Sure, I've repeatedly lamented the vanishing of my beloved Cedar Tavern, the dissolution of the P&G and the gutting of the collapsed former-speak-easy Chumley's here on many an occasion, but in this instance, I'm talking more about the less established drinking institutions. Here's a quick list -- in no particular order -- of some of my old favorites. Don't bother looking for them today, as they're all gone.
1. Alcatraz (132 St. Marks Place): It's a brightly-painted sushi bar today, but back in the late 80's and into the 90's, this corner of Avenue A was home to an endearingly seedy joint that catered to acolytes of all things loud, boozy and rude. Largely patronized by the East Village's populace of punks, bikers, metalheads and barflies, Alcatraz was a regular stop for my friend Rob and I. Of course, it didn't last. By the way, I prized the photo above from this weblog.
2. The Hog Pit (22 9th Avenue): I already wrote a lengthy post about this favorite place of mine. Today, much like the neighborhood that surrounds it, it's gone pointedly upscale as an outlet of Billy's Burger Bar. They opened a new incarnation of the Hog Pit over in the 20s between Sixth and Fifth Avenues, but I'm just not really interested in that. As far as I'm concerned, the Hog Pit is dead.
3. Siberia Bar: (West 50th Street 1 or 9 stop/40th Street & 9th Avenue): There were actually two incarnations of Siberia, and I miss them both quite a bit. The original one was tucked discreetly away in a subway station right near my old office at TIME Magazine. Legend has it that this tiny little space used to be a clandestine meeting place for KGB agents during the Cold War. It was here in this decrepit closet that they'd exchange microfilm and secrets about national security, like some creepy scene in "Marathon Man" or "Three Days of the Condor." In any case, sometime in the 90's, the place was opened up as a disarmingly intimate but incredibly cool dive bar (with an amazing juke box) that was decked out in entirely in Russian art and Soviet propaganda posters. It was just way too cool.
Typically, it didn't last. Today, that space plays host to either a Subway sandwich shop or a Dunkin' Donuts, and it's a damn shame. In any case, the proprietor of Siberia moved to a great new location in Hell's Kitchen that was vast compared to its former locale. I had my doubts about it, but it ended up being just as cool, albeit in a different way, than its previous incarnation. There was, however, a strange policy wherein they'd actually throw you out of the place for cursing and/or gratuitously hitting on women. I'm not kidding. They'd totally do it. Regardless, they closed the place in 2007.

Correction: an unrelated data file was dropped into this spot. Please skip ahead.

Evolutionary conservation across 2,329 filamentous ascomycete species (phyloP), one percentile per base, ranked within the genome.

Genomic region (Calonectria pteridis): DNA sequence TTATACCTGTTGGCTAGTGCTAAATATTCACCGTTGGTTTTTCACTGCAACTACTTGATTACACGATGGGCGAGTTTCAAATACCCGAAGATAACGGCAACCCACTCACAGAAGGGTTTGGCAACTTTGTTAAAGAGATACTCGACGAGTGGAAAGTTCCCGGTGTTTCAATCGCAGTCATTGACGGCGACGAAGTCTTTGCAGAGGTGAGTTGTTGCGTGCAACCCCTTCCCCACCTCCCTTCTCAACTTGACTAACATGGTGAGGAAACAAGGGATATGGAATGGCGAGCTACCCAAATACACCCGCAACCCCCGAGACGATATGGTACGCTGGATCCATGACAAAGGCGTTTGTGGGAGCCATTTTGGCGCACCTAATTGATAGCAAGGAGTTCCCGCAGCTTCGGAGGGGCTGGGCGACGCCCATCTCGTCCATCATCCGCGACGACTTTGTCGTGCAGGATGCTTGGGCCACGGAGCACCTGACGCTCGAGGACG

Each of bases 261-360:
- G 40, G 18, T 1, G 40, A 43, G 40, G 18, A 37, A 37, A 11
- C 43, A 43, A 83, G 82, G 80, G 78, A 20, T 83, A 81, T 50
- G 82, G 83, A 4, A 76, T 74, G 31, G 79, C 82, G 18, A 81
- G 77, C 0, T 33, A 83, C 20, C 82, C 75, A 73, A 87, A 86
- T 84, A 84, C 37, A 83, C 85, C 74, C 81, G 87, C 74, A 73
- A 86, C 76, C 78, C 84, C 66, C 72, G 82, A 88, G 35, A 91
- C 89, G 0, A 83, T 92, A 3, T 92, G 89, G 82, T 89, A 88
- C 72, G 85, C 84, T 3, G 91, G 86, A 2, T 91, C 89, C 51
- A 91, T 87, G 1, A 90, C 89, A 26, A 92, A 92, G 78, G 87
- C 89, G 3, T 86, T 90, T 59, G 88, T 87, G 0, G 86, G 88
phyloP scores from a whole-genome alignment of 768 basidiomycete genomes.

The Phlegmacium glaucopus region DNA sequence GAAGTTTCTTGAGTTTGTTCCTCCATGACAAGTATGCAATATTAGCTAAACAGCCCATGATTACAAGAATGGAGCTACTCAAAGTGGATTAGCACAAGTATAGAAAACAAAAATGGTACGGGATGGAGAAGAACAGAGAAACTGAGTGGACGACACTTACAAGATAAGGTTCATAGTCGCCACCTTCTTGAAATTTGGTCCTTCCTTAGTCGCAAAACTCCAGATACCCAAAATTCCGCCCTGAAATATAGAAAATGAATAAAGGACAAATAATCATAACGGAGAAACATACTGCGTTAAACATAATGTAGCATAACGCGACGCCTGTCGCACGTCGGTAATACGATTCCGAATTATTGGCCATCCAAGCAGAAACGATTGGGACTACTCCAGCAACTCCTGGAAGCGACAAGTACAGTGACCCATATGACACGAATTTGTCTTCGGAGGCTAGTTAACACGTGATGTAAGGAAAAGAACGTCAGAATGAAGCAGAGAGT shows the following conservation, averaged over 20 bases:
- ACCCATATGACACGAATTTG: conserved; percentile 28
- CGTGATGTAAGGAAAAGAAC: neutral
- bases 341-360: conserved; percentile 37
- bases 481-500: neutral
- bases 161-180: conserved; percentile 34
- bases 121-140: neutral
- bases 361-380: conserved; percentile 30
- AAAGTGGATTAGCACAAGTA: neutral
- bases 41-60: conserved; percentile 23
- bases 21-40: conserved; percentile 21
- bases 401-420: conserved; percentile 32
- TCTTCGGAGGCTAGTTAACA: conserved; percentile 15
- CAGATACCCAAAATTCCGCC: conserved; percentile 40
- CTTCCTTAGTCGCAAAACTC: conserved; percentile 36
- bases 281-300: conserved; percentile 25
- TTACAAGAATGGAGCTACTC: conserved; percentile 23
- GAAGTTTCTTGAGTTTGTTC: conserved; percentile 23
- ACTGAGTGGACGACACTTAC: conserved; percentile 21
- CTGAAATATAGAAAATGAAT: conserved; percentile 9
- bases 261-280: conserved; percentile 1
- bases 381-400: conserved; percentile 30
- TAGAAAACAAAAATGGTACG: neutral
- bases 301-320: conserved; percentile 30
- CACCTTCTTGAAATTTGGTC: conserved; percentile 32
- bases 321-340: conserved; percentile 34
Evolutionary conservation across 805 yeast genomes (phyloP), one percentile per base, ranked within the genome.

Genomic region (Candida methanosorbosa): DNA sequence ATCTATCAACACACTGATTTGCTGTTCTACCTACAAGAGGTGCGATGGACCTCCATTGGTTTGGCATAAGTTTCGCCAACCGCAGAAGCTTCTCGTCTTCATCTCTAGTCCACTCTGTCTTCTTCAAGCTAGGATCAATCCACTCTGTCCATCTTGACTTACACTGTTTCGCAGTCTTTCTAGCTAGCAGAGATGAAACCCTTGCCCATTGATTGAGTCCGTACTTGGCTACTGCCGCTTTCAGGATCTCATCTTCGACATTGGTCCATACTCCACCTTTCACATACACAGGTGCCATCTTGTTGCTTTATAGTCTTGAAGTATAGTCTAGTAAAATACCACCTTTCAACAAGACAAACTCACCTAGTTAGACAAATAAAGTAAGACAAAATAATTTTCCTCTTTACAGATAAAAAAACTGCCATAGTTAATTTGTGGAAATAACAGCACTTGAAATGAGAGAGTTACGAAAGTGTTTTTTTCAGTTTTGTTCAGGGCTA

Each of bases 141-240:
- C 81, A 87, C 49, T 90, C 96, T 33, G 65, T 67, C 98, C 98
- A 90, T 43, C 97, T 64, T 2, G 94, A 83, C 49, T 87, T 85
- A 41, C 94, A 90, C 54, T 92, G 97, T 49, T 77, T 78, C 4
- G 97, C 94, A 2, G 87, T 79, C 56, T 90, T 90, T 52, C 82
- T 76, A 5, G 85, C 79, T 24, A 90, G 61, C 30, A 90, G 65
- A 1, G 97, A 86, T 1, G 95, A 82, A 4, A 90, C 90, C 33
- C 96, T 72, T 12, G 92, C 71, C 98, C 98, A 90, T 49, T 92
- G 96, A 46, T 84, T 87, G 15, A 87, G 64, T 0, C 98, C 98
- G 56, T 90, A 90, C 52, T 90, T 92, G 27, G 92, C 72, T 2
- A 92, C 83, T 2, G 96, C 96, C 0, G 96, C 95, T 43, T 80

Here's a little documentary about the original location. Enjoy:
4. Bellevue Bar (538 Ninth Avenue): The Bellevue was a truly enjoyable place right around the corner from the second location of Siberia. I believe there was a rumor that there was a secret passage that connected to two, but who knows? In any case, this was yet another place with an awesome jukebox and a cool vibe. My fondest memory of the Bellevue is pumping the jukebox full of coin and watching a retired mailman in his sixites frug like a madman to "Mother" by Danzig. This place was so goddamn cool. And, of course, it's gone. The awesome photo above comes from this MySpace page.
5. Scrap Bar (116 MacDougal Street): The Scrap Bar, in retrospect, was a bit goofy, but in the early 90's, it was quite a scene. High on style, it was not at all uncommon to run into local heavy metal luminaries hanging about. Losing the Scrap Bar wasn't the end of the world, but I did kinda enjoy it for a little while. The lovely photo above comes courtesy of this weblog.
6. King Tut's Wah-Wah Hut (112 Avenue A at 7th Street) After it was hardcore hotbed A7 and before it was Jesse Malin's Niagara (which it continues to be today), this corner space on the edge of Tompkins Square Park was a funky, arty little bar called King Tut's Wah Wah Hut. Much like many of the other bars cited here, the accent was on rock. I remember propping up the bar one night and hearing "You Got Another Thing Comin'" by Judas Priest come on, and the entirety of the establishment's patronage began banging their heads in unison. It was a beautiful thing. Speaking of beautiful things, see more amazing photos of King Tut's at this Facebook page.
I know I'm omitting a veritable ton of other spots. Some other old, vanished faves include Barramundi and the Ludlow Street Cafe on Ludlow Street, McGovern's on Prince Street, The Village Idiot on West 14th Street, Downtown Beirut and The Lismar Lounge on First Avenue (pictured up at the top of this post), Beowulf on Avenue A, McHale's on Eighth Avenue and many, many more.